Tuesday Poem: Impertinent To Sailors – Now Set To Music


Curved over islands, the world
dragged me south in a talkative year

slipping Southampton
as the band played a distant farewell.

It was better than steerage,
that assisted passage: ten pound Poms

at sixpence the dozen, promenading
in sun frocks, gathering for quoits,

angling, in an understated way,
for a seat at the Captain’s table —

while I, a child, roamed decks, became
impertinent to sailors.

And the heat! My dear, there never were
such days — rum, romance,

the rudiments of ska. Panama beckoned,
locks pulsing like the birth canal.

We passed through, to be rocked
on the swells of the quiet ocean,

its long unshaded days
of trade winds, doldrums, Equator —

then a cold shore,
a bureaucratic harbour,

and the half of a world
it would take to say goodbye.

Credit note: “Impertinent To Sailors” was published in JAAM 27 (2009), edited by Ingrid Horrocks, under the title “Over Islands”, and is included in my new collection Men Briefly Explained.

Tim says: I’ve run “Impertinent to Sailors” as my Tuesday Poem before, and I don’t usually repeat them – but there is a special reason to do this week. “Impertinent To Sailors” has been set to music as a choral work, “Brighton to Bondi”, which will premiere at a concert of the same name at the Sydney Town Hall on Friday 16 September.

Here is composer and conductor Brett Weymark’s account of how he wrote “Brighton to Bondi”.

I was delighted when Brett got in touch, having found my poem online when it was previously posted as a Tuesday Poem – so thanks go to Mary McCallum too, for getting the Tuesday Poems rolling in the first place!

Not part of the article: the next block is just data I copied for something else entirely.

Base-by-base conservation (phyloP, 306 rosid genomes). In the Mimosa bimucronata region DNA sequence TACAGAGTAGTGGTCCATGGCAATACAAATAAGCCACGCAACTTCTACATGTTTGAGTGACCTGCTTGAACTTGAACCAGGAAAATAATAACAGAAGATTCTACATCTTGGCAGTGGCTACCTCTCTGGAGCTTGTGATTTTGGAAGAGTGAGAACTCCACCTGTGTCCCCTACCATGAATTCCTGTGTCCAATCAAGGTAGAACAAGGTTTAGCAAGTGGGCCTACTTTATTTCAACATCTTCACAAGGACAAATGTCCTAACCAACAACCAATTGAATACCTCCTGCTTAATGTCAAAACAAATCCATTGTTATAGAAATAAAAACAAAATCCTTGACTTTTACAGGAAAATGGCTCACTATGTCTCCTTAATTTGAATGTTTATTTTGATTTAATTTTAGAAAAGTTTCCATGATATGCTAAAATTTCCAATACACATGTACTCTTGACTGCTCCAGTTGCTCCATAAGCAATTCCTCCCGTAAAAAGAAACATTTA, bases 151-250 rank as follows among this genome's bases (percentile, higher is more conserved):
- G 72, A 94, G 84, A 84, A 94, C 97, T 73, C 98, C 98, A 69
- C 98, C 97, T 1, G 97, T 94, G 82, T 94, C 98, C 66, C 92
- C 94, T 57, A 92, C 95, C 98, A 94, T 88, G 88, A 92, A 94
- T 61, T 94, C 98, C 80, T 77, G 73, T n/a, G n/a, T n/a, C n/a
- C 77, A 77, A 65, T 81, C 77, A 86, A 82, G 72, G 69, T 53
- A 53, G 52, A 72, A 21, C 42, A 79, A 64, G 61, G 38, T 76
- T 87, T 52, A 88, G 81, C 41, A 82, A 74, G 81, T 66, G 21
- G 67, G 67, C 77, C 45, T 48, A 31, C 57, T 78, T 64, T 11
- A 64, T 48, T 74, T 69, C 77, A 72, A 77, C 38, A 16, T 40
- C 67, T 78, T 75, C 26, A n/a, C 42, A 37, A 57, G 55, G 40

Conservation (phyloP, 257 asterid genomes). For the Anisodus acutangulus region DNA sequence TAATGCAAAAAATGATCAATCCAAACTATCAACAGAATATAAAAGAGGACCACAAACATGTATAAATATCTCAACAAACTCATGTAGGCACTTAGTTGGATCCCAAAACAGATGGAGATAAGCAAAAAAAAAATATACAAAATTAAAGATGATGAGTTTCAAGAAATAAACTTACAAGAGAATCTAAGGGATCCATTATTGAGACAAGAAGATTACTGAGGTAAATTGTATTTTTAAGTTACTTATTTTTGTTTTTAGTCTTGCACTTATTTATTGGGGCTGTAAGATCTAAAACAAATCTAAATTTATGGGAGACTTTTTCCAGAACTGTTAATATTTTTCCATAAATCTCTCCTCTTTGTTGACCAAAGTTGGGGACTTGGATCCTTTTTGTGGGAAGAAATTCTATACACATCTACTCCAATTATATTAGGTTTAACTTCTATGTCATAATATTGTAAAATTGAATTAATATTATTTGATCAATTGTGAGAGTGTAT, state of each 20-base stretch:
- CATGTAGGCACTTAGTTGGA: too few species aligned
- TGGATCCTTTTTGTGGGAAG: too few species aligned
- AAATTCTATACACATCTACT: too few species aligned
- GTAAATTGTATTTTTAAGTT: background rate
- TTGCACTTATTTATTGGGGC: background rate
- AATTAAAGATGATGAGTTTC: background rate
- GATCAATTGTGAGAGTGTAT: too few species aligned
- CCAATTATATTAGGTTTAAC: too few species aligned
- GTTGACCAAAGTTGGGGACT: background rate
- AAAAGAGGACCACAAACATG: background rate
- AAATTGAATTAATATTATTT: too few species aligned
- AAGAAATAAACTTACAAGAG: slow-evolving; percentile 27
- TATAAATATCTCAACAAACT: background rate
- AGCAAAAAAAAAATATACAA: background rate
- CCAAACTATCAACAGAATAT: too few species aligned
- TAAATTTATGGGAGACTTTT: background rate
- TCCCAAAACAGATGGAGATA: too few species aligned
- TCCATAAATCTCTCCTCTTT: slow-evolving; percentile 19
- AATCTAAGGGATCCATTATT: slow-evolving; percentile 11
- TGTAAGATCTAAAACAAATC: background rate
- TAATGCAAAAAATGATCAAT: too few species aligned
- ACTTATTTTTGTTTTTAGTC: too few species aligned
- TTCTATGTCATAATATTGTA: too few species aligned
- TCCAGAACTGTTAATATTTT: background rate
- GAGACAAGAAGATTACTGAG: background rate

I hope the concert is a great success, and I also hope that this will not be the last time “Bright to Bondi” is performed.

You can check out all the Tuesday Poems on the Tuesday Poem Blog – this week’s hub poem in the centre of the page, and all the other Tuesday Poems on the right.

8 thoughts on “Tuesday Poem: Impertinent To Sailors – Now Set To Music

  1. I'm sure I've said this before – but the mark of great poetry is enjoying it more and more on subsequent readings – this is yet another poem of yours that hits that high mark.

  2. Thanks, AJ, Helen and Orchid!Helen, I would love to be there to hear the premiere of \”Brighton To Bondi\” in person, but unfortunately that isn't going to happen. I hope to hear a recording of it one day, or if not, it might be time for a quick 'Kiwiaisation' – \”Brighton to New Brighton\”, maybe?

  3. I love this poem, Tim. It's a travel tale, a tale of change and shifting perspectives. Such wonderful detail, such images across oceans. Glad to see this here; I'll come back because I agree with AJ Ponder.

  4. Thank you, Michelle! I do feel particularly fond of this one, and I'm glad I chose it to open \”Men Briefly Explained\”. Emigrating to NZ was arguably the most influential event of my life, yet because I was only two at the time, I can't remember doing it – this poem is an attempt to recover the experience.

  5. I do like this poem and the way it captures the terminal nature of migration – \”and the half of a world/ it would take to say goodbye\” is especially resonant to me. I also appreciated \”Curved over islands…\”, a lovely turn of phrase. I've just come back from a trip to my birthplace and for the first time started to call it by name and to describe New Zealand exclusively as home.Thanks for a fine piece.

  6. Thanks, Martin! My parents used the word \”Home\” to describe England for many decades – in fact, I don't think my Mum ever stopped; though neither of my parents found the transition from New Zealand to England easy, she found it harder because she missed her family and friends so much, and those were the days in which a return visit to England was a formidable, and expensive, undertaking.

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